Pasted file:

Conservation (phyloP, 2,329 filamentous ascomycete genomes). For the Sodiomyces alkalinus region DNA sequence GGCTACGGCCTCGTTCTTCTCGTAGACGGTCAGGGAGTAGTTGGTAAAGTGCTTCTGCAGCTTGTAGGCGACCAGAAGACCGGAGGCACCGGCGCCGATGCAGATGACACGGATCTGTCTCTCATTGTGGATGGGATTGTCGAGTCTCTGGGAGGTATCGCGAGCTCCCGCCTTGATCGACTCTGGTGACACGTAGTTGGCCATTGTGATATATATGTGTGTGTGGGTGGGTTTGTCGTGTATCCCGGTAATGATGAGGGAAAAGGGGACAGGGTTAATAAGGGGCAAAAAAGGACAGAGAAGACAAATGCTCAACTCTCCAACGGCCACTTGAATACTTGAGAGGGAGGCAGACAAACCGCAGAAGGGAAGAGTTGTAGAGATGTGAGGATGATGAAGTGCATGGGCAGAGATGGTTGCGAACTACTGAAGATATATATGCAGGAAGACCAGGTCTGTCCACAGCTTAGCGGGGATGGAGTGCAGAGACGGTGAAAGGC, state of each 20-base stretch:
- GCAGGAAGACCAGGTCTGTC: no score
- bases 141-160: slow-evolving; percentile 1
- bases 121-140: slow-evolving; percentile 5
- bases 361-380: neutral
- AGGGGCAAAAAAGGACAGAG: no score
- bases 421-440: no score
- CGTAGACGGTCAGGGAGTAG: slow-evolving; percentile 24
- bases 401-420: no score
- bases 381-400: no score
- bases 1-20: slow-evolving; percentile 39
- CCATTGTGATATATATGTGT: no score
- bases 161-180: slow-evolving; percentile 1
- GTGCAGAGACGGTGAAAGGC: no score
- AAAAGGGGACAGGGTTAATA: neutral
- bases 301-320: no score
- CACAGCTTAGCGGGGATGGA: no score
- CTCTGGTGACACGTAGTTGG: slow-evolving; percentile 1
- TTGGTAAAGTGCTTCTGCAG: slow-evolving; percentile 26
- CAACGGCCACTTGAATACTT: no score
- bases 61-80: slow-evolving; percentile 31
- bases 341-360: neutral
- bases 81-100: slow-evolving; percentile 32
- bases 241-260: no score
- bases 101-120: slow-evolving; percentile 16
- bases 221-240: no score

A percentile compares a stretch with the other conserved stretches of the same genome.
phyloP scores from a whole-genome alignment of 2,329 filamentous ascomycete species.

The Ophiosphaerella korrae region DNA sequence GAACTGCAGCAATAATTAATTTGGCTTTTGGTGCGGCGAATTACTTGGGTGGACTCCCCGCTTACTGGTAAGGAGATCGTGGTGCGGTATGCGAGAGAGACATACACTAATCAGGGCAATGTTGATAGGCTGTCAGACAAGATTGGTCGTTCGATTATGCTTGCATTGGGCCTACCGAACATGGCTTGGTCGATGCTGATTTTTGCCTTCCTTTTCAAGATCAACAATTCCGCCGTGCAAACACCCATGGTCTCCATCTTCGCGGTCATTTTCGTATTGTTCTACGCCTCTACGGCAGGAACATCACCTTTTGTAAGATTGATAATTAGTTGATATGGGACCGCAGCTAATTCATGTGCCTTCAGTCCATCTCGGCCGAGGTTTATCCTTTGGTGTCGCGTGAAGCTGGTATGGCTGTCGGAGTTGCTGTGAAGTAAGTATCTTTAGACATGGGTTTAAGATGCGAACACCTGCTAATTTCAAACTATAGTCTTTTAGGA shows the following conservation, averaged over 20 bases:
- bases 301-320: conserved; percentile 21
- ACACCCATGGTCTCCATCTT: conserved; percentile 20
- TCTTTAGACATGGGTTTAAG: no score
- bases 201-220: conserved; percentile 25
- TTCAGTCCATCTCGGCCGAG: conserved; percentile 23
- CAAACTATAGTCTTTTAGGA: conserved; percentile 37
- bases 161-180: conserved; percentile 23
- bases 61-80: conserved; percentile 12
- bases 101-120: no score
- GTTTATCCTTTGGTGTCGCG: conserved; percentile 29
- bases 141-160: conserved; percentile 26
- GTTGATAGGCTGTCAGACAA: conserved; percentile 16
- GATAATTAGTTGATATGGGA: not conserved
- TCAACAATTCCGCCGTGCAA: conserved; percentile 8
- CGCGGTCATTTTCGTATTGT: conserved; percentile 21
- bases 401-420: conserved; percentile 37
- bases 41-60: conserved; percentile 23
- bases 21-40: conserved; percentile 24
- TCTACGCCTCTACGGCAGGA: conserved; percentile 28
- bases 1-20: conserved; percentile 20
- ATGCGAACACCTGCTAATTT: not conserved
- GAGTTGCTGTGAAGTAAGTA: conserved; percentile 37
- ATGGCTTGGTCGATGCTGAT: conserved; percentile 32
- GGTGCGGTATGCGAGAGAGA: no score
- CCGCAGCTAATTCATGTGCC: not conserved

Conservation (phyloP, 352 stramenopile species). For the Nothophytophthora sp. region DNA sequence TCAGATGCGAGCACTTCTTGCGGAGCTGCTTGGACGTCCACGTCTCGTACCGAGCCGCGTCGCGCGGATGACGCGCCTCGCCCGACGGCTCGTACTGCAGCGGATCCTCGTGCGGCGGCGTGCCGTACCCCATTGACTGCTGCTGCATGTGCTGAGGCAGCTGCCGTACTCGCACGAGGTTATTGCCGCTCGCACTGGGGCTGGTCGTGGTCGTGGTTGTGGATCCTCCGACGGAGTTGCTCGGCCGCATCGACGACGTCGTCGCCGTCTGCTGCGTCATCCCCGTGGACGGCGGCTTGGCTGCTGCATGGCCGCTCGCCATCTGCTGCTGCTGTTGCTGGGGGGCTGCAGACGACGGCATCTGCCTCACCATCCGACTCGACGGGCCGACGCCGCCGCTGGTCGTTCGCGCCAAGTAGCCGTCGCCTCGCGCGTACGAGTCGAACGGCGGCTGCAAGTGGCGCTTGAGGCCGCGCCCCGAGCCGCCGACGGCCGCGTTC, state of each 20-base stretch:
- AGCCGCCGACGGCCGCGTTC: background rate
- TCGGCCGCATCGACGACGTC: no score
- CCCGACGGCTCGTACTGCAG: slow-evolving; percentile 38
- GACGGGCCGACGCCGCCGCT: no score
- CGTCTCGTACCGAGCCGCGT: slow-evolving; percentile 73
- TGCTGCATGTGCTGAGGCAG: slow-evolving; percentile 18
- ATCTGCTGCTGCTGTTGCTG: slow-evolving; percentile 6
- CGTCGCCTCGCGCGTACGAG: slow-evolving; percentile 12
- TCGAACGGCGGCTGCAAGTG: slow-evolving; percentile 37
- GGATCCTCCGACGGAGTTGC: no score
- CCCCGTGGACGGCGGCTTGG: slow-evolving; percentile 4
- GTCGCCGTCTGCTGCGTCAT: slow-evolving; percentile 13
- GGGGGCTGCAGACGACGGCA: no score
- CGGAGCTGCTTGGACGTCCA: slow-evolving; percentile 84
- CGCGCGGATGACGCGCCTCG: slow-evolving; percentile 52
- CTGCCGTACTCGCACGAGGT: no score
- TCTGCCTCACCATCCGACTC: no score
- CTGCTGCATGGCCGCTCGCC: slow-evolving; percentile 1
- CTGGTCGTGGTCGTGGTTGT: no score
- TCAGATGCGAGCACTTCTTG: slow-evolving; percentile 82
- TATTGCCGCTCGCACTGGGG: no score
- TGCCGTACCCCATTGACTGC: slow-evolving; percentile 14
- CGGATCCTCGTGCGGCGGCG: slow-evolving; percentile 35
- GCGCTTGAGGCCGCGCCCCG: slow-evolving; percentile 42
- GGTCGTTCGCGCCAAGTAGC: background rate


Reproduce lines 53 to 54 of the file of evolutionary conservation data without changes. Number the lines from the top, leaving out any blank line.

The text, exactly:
- GGTGCGGTATGCGAGAGAGA: no score
- CCGCAGCTAATTCATGTGCC: not conserved